Smart City, Next Generation

Macrotransformation through Microlocation

Across time, every burst of urban growth has been followed by a period of catch-up, in which we figure out how to manage our new, more complex reality. We are again experiencing this today, with more than half a million people sleeping on American streets every night and rents rising faster than income. In London, between 1997 and 2016, jobs grew 40 percent and population 25 percent, but housing capacity increased by just 15 percent. Commute times for the average American worker have hit new records, with an average of 225 hours—well over nine full days—a year commuting in traffic. 


Businesswoman looking out of a high office building window


As in the past, a critical condition for any city has been an understanding of the physical location that determines what it is and what it can become. That is why a city's sense of place is both its logistical platform and the social and emotional magnet that ties its residents together. 

The good news is that an explosion of embedded sensors, mobile devices, high-speed wireless connectivity, exponential data, and advanced analytics has built the foundation for a geospatial perspective to move beyond the back office. The result is the "smart city." McKinsey has found that smart city technologies can reduce fatalities by 8–10 percent, accelerate emergency response times by 20–35 percent, cut the average commute by 15–20 percent, lower the disease burden by 8–15 percent, and cut greenhouse gas emissions by 10–15 percent.


Map of city transportation systems


Despite retreats from modernity at national and global levels, progress has accelerated closer to the ground—in the world's metropolises, communities, and neighborhoods. Indeed, we are now witnessing the next generation of smart cities, where smart gets real. It's about intelligence not just in a city's macrosystems, but in its capacity to optimize microlocation for macrotransformation. 

A real smart city uses dynamic 3-D digital basemaps that provide real-time information on the condition of specific neighborhoods, blocks, and buildings—down to the floor, hallway, and room levels and up into the airspace above existing structures including rooftops. By making all that information available to managers; police; fire and other first responders; transit workers; health providers; grocers and shopkeepers; marketers; educators; social workers; and, most importantly, residents, anyone can know where the bus is and when it will arrive, where street repairs are containing a water main leak, where parking is and isn't available, where electric power use is surging, where air quality is declining, where planned construction will throw a beloved park into shadow, and where an office has detected the presence of coronavirus.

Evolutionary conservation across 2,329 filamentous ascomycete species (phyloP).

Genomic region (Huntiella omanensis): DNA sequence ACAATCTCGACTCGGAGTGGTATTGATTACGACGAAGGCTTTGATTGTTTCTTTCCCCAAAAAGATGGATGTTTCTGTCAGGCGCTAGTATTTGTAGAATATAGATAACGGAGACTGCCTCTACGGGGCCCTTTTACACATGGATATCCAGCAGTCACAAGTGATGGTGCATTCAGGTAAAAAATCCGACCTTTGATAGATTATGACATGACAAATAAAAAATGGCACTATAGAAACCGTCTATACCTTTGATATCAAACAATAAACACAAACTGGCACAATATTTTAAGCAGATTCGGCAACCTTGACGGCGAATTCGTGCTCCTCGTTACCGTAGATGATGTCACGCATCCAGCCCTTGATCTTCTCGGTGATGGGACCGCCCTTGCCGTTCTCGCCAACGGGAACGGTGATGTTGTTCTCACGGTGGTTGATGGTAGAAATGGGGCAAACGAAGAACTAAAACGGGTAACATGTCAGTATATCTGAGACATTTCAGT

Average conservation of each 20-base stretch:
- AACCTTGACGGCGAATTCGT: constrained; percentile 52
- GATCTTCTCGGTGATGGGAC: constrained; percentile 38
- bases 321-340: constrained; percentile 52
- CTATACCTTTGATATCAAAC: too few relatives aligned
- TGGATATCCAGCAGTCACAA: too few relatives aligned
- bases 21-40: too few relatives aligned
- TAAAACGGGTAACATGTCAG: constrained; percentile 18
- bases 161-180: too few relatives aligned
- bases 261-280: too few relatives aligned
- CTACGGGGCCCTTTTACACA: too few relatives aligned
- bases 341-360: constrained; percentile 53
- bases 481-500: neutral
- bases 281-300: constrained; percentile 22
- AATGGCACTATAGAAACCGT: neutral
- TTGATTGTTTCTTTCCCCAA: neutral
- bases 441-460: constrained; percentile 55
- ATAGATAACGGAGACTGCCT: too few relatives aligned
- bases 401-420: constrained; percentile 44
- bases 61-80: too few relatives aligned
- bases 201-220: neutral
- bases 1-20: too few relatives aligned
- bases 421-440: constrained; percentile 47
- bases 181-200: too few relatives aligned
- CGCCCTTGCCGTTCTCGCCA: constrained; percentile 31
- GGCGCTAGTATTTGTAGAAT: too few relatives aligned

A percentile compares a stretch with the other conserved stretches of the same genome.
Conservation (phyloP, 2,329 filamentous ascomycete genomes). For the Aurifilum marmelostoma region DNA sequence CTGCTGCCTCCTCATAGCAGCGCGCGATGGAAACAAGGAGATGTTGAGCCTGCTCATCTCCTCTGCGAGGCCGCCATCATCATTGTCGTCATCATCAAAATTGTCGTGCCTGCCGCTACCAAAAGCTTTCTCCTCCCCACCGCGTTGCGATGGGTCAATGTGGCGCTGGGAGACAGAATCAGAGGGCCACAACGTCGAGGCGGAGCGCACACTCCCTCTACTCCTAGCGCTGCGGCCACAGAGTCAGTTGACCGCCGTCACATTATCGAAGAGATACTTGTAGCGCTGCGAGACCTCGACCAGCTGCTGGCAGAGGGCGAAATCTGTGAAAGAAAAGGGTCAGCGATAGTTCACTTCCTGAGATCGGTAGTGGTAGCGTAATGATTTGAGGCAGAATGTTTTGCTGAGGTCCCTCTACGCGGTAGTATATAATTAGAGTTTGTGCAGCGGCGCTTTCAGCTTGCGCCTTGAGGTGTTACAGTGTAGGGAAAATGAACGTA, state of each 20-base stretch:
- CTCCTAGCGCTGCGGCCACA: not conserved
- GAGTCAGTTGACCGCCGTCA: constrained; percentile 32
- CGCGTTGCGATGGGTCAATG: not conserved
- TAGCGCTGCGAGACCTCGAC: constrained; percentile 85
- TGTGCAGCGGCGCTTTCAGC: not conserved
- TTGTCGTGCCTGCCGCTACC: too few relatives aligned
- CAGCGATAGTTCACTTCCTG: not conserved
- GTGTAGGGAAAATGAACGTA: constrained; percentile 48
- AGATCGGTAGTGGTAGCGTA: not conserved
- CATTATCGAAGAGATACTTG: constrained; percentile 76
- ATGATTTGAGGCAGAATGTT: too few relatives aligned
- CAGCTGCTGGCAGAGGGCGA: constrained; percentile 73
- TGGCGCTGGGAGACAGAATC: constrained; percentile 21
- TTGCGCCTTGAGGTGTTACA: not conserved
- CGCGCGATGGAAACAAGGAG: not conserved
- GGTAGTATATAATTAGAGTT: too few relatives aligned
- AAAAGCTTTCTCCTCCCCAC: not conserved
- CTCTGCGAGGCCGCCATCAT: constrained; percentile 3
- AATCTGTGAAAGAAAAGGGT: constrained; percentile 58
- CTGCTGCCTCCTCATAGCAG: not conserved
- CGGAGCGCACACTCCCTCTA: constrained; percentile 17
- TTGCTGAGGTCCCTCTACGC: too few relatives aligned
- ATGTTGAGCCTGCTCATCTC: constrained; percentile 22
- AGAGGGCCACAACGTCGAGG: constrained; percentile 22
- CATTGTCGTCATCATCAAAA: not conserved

Older couple walking together on a city sidewalk


And as the pandemic crisis has shown, every resident can see where their neighbors in need are, and what they can do to help, becoming part of the city's collective solution. As International Data Corporation (IDC) analyst Alison Brooks puts it, "location is the grammar of smart cities." 

We see this playing out around the world, visible in four key pillars of what can be called the real smart city: 

  • Operational efficiency: Streamlining workflows and business processes to improve decision-making and locate resources for maximum benefit. The key tool here is the digital dashboard. 
  • Data-driven performance: Leveraging data streams from the Internet of Things (IoT), mobile devices, and sensors embedded in the city's infrastructure, vehicles, and buildings, analyzed with artificial intelligence. The results range from adaptive traffic signals to a broad shift from static to real-time decision-making across city and business services. 
  • Civic inclusion: Some first-wave smart cities ran up against cultural and societal roadblocks by rolling out technology without including residents. Real smart cities are engaging with communities from the start, identifying resident priorities, empowering groups with special concerns and needs, and working to improve social equity. 
  • Planning and engineering: Being transformed through human-centered design and digital, 3-D models to anticipate and minimize shocks and stresses, whether economic, environmental, or social. These maps—also known as "digital twins"—encompass buildings, infrastructure, vegetation, transit, and more, down to the individual floor and room levels. They are the underlying platform for the real smart city. 

The story of our species, of human civilization, is, quite simply, the story of the city; they even have the same Latin root. The city and its systems were the means by which we've concentrated our collective creativity, community, and enterprise and effectively taken over an entire planet. Now, with more advanced tools and a deeper understanding of the meaning of that triumph, we have the chance to reinvent those systems to achieve a smarter, fairer, and more sustainable harmony with our planet—and with one another.

By Richard Budden, a Europe-based expert in defining and developing smart city strategies for Esri.